For those with an interest in experimentation, Finders Keepers’ recent release of Ciani’s Buchla Concerts 1975 forms a fine trifecta with EARS and Sunergy. As an aside, folks with a passion for the micro-compositions and catchy fragments used in commercials should love Logo Presentation Reels 1985, a double cassette of pieces and sound effects for a variety of products (Coca-Cola, Atari, Glidden Paints, Skittles). Sadly, Finders Keepers only made 55 copies in 2012 so good luck finding a copy.

Buchla Concerts 1975 consists of two side-long pieces, one from the WBAI Free Music Store and the other from composer Phill Niblock’s loft, and it’s a New York album all the way. By contrast, Seven Waves is just as strongly a West Coast creation, and the same is true for Sunergy, although in “A New Day” the environmental aspects are instantly darker in hue.

As detailed in RVNG’s notes, Sunergy is in dialogue with a contemporary Bolinas impacted by the interests of real estate developers and climate change. Opening with a foreboding and somewhat cinematic ambiance interjected with sci-fi-like bursts, the initial four minutes of “A New Day” form a prelude of sorts for the explorations to come.

Upon rising back up, the duo nicely intertwines, consistently drifting, occasionally tangling, and while it’s tempting to credit Ciani with the oceanic sounds and Smith with the electro burbles and squirts, it’s necessary to resist assumptions; Ciani has Seven Waves under her belt, but it’s Smith’s name that’s attached to Tides. Cresting with a cyclical motif roughly mid-way through, the piece then deftly reframes itself before launching into another somewhat Terry Riley-esque pattern of repetition before plateauing in rich early avant-electronic territory.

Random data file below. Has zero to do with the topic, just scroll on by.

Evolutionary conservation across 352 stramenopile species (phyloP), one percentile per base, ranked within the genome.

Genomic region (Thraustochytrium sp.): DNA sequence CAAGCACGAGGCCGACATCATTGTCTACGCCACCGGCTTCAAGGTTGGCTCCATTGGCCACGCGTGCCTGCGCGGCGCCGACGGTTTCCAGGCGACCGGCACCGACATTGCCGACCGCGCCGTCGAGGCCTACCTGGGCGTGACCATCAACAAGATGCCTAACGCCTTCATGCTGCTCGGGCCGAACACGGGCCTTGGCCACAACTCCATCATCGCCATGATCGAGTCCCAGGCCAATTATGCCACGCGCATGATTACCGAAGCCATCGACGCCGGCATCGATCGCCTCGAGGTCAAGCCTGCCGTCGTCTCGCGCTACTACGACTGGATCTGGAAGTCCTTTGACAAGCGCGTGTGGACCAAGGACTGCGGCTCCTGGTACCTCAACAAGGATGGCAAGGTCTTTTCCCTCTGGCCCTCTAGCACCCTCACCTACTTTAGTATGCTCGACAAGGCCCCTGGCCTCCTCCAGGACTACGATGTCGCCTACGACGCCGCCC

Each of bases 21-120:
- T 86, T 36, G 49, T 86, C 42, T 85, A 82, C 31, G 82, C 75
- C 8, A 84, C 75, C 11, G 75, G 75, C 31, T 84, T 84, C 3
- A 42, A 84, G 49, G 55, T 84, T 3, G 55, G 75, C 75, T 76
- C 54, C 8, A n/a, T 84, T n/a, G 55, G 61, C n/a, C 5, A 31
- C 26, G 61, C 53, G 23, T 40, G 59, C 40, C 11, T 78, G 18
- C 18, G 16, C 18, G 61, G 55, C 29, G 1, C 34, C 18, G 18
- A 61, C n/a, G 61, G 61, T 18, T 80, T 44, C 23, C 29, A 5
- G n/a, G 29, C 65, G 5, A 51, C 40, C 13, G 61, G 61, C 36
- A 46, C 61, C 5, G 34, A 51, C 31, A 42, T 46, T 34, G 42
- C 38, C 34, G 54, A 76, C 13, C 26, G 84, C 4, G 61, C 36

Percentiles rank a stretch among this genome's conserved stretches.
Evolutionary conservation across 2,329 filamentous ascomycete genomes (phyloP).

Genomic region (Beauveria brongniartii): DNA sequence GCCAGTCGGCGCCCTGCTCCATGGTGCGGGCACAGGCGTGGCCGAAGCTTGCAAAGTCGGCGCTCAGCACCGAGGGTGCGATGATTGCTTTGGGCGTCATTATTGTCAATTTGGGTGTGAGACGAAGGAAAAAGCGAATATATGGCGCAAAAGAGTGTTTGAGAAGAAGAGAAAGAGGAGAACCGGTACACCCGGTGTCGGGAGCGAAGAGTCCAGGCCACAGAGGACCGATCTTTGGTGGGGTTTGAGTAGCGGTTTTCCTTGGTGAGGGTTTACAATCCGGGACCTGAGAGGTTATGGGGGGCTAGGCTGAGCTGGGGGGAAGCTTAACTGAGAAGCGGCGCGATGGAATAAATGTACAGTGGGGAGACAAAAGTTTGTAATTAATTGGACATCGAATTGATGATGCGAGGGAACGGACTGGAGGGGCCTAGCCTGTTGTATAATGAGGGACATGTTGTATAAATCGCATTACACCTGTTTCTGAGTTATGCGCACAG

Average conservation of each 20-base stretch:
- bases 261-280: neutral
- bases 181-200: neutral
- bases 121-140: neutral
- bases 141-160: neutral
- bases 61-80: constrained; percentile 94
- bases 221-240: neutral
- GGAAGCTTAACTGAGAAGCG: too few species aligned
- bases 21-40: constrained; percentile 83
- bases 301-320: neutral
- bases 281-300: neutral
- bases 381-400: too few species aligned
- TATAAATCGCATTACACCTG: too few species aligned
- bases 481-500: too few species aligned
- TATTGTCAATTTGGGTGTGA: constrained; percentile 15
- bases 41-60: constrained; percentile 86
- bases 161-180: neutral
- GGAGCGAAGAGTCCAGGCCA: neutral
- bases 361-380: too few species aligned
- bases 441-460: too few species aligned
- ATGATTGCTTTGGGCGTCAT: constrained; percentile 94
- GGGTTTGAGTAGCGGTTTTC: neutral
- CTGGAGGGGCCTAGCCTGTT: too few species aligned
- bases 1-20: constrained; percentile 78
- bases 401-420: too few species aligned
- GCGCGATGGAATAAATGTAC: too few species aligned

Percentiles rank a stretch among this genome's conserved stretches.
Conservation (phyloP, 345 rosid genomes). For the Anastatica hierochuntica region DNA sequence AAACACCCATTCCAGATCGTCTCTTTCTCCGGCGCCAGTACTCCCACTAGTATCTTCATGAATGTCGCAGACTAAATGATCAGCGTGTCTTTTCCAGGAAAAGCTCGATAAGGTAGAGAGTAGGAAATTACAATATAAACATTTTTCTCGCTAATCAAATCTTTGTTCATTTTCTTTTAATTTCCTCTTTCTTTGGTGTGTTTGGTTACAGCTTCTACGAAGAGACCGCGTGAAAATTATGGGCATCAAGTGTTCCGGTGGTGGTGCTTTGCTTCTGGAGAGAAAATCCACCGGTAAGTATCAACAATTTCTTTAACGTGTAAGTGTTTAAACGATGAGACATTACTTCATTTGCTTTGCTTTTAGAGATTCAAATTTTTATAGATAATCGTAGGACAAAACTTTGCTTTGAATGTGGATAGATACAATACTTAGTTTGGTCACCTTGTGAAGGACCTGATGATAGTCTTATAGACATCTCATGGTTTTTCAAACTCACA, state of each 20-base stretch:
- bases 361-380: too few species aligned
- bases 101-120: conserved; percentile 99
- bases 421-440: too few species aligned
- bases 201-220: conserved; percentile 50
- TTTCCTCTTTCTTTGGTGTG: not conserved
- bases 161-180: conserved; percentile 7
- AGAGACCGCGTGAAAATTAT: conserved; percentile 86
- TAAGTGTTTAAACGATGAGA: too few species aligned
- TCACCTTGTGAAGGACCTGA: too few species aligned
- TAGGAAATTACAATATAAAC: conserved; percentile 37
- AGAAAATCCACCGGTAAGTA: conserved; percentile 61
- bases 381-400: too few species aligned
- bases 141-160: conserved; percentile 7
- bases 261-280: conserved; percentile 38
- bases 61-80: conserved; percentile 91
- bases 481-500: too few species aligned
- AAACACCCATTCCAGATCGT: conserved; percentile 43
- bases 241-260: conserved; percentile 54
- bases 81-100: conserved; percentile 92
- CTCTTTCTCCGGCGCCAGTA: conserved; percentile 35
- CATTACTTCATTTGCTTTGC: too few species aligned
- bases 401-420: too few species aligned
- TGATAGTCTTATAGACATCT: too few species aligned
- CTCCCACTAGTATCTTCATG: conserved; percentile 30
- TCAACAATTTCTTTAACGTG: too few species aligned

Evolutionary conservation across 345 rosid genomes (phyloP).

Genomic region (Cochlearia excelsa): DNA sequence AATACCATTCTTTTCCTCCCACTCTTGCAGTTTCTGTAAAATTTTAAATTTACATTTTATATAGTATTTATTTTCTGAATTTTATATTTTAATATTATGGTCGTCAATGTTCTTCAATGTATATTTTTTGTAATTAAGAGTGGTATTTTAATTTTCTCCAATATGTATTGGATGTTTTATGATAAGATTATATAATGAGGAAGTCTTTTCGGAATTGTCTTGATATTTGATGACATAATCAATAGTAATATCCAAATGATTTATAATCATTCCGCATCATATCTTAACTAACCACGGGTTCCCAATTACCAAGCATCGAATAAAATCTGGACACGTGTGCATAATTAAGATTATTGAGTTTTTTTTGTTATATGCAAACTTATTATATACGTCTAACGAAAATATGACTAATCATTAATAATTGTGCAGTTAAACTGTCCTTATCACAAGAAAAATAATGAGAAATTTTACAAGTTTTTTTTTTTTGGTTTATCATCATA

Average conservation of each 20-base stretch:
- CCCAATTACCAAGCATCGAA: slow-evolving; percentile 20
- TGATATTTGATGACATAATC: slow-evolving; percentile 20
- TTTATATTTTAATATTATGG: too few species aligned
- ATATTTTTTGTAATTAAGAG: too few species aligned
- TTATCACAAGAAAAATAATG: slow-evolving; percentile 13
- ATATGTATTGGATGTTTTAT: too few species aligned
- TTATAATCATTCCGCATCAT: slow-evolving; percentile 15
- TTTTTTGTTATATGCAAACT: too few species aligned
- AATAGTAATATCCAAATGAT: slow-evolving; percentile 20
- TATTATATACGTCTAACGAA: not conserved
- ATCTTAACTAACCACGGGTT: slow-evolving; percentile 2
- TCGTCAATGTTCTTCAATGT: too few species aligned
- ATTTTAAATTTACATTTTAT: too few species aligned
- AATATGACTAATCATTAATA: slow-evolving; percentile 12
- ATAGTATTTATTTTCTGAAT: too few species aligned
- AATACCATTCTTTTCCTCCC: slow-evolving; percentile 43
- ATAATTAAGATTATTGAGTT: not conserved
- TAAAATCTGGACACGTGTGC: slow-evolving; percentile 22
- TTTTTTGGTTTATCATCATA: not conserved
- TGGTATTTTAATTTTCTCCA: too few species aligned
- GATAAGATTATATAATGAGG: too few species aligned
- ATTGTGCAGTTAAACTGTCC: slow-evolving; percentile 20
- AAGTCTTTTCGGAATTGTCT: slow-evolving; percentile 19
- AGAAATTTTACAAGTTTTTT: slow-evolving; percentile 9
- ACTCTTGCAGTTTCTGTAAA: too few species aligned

It important to note that Smith and Ciani have very successfully carved out a place in the current experimental-electronic realm. Some might complain that at only 12 minutes in length side two is an unequal contender, but please allow this writer to strongly disagree. Like “A New Day,” a main strength of “Closed Circuit” is that it’s only as long as it needs to be. Covering substantial sonic terrain, it connects as quite contemporary and distinct from either participant’s prior output.

Those pining for more should seek out the bonus track “Retrograde” after Sunergy’s release on September 16. It should serve as a swell capper for this productive encounter, one hopefully garnering enough positive response that Ciani and Smith are inspired to contemplate a follow-up.

GRADED ON A CURVE:
A-

This entry was posted in The TVD Storefront. Bookmark the permalink. Trackbacks are closed, but you can post a comment.
  • SUPPORTING YOUR LOCAL INDIE SHOPS SINCE 2007


  • Alternative Text Alternative Text Alternative Text Alternative Text Alternative Text Alternative Text Alternative Text Alternative Text Alternative Text Alternative Text Alternative Text Alternative Text Alternative Text Alternative Text Alternative Text Alternative Text Alternative Text Alternative Text Alternative Text
  • Alternative Text Alternative Text Alternative Text Alternative Text Alternative Text Alternative Text Alternative Text Alternative Text Alternative Text Alternative Text Alternative Text Alternative Text Alternative Text Alternative Text Alternative Text Alternative Text Alternative Text Alternative Text Alternative Text Alternative Text Alternative Text Alternative Text Alternative Text